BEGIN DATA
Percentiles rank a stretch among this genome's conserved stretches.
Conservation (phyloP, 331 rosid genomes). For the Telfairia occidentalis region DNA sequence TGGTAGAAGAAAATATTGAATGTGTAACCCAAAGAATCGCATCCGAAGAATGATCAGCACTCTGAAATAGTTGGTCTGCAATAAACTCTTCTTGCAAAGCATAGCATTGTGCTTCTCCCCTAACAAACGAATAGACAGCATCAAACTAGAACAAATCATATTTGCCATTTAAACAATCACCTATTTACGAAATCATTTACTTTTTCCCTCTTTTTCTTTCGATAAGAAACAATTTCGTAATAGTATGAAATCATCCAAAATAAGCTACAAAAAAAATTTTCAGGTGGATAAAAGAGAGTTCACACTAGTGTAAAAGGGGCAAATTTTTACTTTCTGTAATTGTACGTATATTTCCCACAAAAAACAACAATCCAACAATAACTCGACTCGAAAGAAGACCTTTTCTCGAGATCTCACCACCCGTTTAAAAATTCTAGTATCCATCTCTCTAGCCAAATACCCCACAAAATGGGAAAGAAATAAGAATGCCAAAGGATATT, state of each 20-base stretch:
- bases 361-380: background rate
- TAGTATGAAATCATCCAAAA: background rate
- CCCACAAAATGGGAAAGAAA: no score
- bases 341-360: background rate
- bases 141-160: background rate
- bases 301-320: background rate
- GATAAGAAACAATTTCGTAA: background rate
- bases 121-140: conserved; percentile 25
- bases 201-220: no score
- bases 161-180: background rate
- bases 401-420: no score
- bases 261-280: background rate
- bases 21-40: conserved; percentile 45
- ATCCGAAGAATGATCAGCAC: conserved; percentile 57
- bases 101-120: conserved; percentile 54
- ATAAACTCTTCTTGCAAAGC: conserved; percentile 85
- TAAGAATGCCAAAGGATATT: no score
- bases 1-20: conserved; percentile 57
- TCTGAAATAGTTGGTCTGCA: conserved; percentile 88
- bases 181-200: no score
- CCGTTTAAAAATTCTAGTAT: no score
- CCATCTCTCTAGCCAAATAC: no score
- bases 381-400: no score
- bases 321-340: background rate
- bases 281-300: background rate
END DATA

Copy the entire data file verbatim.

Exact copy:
Percentiles rank a stretch among this genome's conserved stretches.
Conservation (phyloP, 331 rosid genomes). For the Telfairia occidentalis region DNA sequence TGGTAGAAGAAAATATTGAATGTGTAACCCAAAGAATCGCATCCGAAGAATGATCAGCACTCTGAAATAGTTGGTCTGCAATAAACTCTTCTTGCAAAGCATAGCATTGTGCTTCTCCCCTAACAAACGAATAGACAGCATCAAACTAGAACAAATCATATTTGCCATTTAAACAATCACCTATTTACGAAATCATTTACTTTTTCCCTCTTTTTCTTTCGATAAGAAACAATTTCGTAATAGTATGAAATCATCCAAAATAAGCTACAAAAAAAATTTTCAGGTGGATAAAAGAGAGTTCACACTAGTGTAAAAGGGGCAAATTTTTACTTTCTGTAATTGTACGTATATTTCCCACAAAAAACAACAATCCAACAATAACTCGACTCGAAAGAAGACCTTTTCTCGAGATCTCACCACCCGTTTAAAAATTCTAGTATCCATCTCTCTAGCCAAATACCCCACAAAATGGGAAAGAAATAAGAATGCCAAAGGATATT, state of each 20-base stretch:
- bases 361-380: background rate
- TAGTATGAAATCATCCAAAA: background rate
- CCCACAAAATGGGAAAGAAA: no score
- bases 341-360: background rate
- bases 141-160: background rate
- bases 301-320: background rate
- GATAAGAAACAATTTCGTAA: background rate
- bases 121-140: conserved; percentile 25
- bases 201-220: no score
- bases 161-180: background rate
- bases 401-420: no score
- bases 261-280: background rate
- bases 21-40: conserved; percentile 45
- ATCCGAAGAATGATCAGCAC: conserved; percentile 57
- bases 101-120: conserved; percentile 54
- ATAAACTCTTCTTGCAAAGC: conserved; percentile 85
- TAAGAATGCCAAAGGATATT: no score
- bases 1-20: conserved; percentile 57
- TCTGAAATAGTTGGTCTGCA: conserved; percentile 88
- bases 181-200: no score
- CCGTTTAAAAATTCTAGTAT: no score
- CCATCTCTCTAGCCAAATAC: no score
- bases 381-400: no score
- bases 321-340: background rate
- bases 281-300: background rate